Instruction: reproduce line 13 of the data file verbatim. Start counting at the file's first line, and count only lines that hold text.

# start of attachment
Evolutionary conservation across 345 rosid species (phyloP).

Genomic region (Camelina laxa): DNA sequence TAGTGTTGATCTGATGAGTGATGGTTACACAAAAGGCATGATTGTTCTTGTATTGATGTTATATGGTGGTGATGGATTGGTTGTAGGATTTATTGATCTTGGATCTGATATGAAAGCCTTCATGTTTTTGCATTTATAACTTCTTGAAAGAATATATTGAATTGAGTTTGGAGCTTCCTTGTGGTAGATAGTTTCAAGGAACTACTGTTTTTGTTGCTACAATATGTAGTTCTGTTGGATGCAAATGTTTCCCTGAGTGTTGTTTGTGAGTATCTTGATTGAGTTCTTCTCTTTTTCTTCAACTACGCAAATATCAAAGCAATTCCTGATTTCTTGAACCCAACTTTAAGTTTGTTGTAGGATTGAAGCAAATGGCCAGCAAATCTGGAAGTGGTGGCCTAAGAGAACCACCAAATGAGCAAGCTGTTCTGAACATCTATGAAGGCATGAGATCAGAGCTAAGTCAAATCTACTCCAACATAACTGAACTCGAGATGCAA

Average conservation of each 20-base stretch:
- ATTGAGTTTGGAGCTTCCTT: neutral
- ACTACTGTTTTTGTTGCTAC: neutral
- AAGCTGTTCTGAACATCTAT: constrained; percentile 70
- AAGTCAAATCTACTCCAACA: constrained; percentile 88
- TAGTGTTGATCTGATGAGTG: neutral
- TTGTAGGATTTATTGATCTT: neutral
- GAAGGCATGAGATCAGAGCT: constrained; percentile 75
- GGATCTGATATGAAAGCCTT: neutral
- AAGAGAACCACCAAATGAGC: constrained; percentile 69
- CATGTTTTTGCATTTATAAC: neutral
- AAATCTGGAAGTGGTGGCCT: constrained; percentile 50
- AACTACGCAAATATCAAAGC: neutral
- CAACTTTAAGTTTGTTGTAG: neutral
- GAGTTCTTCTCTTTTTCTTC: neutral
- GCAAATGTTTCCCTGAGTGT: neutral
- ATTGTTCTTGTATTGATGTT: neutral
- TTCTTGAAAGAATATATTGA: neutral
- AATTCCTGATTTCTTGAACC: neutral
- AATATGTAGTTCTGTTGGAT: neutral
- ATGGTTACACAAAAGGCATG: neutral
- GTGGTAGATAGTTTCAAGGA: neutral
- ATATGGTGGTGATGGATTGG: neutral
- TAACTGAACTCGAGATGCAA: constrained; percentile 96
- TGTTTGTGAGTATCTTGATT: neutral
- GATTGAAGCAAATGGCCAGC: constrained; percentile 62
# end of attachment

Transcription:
- CATGTTTTTGCATTTATAAC: neutral